Man talks to God. Writes Books. God forgets to tell him the blog post he is making is stolen.
January 10, 2009 1:58 AM   Subscribe

Neale Donald Walsch, author of the best-selling series “Conversations With God,” recently posted a personal Christmas essay on the spiritual Web site Beliefnet about his son’s kindergarten winter pageant. During a dress rehearsal, he wrote, a group of children spelled out the title of a song, “Christmas Love,” with each child holding up a letter. One girl held the “m” upside down, so that it appeared as a “w,” and it looked as if the group was spelling “Christ Was Love.” It was a heartwarming Christmas story from a writer known for his spiritual teachings. Except it never happened — to him.

And apparently he's not too well regarded by the people in his town. (Read the comments on the article for local reaction.)
posted by tatnasty (95 comments total) 1 user marked this as a favorite
 
Crucify him! Crucify him! Crucify him with wood!
posted by stavrogin at 2:01 AM on January 10, 2009 [3 favorites]


But it happened to God, because God is everywhere. And God talked to Neale.

I mean, unless you think this moral upright and Godly man is just making a bunch of money by telling stories to a segment of the market that by definition has a propensity to credulously believe in (and pay good money for) fantastic (as in fantasy) and fabulous (as fabricated) stories about talking snakes, witches who can't be suffered to live, and magical wizards who cannot die.
posted by orthogonality at 2:29 AM on January 10, 2009 [24 favorites]


One cannot serve both God and Mammon. But giving it a try pays pretty well.
posted by Blazecock Pileon at 2:45 AM on January 10, 2009 [26 favorites]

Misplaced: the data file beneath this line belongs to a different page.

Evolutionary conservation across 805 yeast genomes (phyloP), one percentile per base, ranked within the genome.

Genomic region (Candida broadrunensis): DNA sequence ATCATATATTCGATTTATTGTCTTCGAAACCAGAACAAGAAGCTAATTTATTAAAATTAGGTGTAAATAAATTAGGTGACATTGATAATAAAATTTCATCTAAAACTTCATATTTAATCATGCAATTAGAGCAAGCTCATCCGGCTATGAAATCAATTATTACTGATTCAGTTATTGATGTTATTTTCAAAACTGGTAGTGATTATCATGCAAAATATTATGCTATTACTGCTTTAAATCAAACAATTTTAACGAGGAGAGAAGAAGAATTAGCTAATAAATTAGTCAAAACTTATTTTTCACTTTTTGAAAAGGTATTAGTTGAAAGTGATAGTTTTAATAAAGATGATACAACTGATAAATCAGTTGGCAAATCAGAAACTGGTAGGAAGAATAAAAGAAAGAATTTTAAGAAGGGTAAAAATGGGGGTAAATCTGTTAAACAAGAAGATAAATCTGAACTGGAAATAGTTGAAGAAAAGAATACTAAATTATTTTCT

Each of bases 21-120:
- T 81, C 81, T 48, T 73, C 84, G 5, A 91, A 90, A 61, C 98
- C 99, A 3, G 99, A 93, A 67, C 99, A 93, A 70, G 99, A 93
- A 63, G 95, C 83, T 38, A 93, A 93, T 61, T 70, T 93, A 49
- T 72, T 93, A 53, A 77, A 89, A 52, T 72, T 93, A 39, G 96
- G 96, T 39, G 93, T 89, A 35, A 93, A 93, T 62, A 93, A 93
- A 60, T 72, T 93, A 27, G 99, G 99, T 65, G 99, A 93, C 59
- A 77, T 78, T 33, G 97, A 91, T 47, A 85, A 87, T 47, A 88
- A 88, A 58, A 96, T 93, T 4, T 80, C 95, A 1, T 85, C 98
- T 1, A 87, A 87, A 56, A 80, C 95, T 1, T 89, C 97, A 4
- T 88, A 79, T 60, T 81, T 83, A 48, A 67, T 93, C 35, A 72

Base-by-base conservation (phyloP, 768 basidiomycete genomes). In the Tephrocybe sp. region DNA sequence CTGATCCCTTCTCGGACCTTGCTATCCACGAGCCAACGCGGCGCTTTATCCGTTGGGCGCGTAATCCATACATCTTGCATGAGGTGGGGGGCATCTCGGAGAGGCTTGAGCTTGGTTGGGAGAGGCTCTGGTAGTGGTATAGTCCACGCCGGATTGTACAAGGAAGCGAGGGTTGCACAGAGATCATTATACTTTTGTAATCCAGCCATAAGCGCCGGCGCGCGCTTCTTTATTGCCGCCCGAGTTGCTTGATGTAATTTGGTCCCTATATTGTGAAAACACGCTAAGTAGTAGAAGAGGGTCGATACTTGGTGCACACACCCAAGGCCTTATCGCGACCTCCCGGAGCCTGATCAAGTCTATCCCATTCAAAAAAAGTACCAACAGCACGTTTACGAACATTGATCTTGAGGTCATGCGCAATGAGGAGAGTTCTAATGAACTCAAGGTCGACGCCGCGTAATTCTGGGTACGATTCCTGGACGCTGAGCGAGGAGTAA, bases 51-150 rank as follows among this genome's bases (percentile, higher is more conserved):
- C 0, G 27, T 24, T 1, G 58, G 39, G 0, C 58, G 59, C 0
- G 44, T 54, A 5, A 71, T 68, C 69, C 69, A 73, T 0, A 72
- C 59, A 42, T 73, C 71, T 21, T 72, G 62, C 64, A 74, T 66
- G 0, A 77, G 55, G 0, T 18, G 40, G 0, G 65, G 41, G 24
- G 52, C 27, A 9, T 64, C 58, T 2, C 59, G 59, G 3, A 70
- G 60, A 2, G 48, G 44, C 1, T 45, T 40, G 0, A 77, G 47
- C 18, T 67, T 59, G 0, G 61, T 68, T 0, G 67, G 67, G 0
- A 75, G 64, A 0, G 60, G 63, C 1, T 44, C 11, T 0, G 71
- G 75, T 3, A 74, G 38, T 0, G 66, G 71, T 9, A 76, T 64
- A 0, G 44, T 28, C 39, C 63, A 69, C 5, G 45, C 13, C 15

This was a great story because it is a reminder that plagiarism in the digital age is much more difficult than ever before, and a fancy-pants writer who was once in the number one new york times bestseller list did it. Whatever puns we can get out of the religious correlation isn't nearly as satisfying as the story itself.
posted by Dean Keaton at 3:23 AM on January 10, 2009 [1 favorite]


Ah, the Parable of the Hack and the Pay-cheque. Timeless.
posted by Abiezer at 3:41 AM on January 10, 2009 [15 favorites]


On hearing Walch's explanation, Chand decided to follow Christian doctrine and turn the other cheek, waving her arse in his general direction at every available opportunity.
posted by PeterMcDermott at 3:56 AM on January 10, 2009 [2 favorites]


Ah, so that means Walch rode in on an ass?

At this point, at least MeFites know that the more someone proclaims themselves righteous, in touch with God, in possession of moral truth, or endowed with superior insight into the soul, that they are likely a lying, plagiarizing, child abusing, drug addicted, perverted con artist. It's almost perfectly predictable.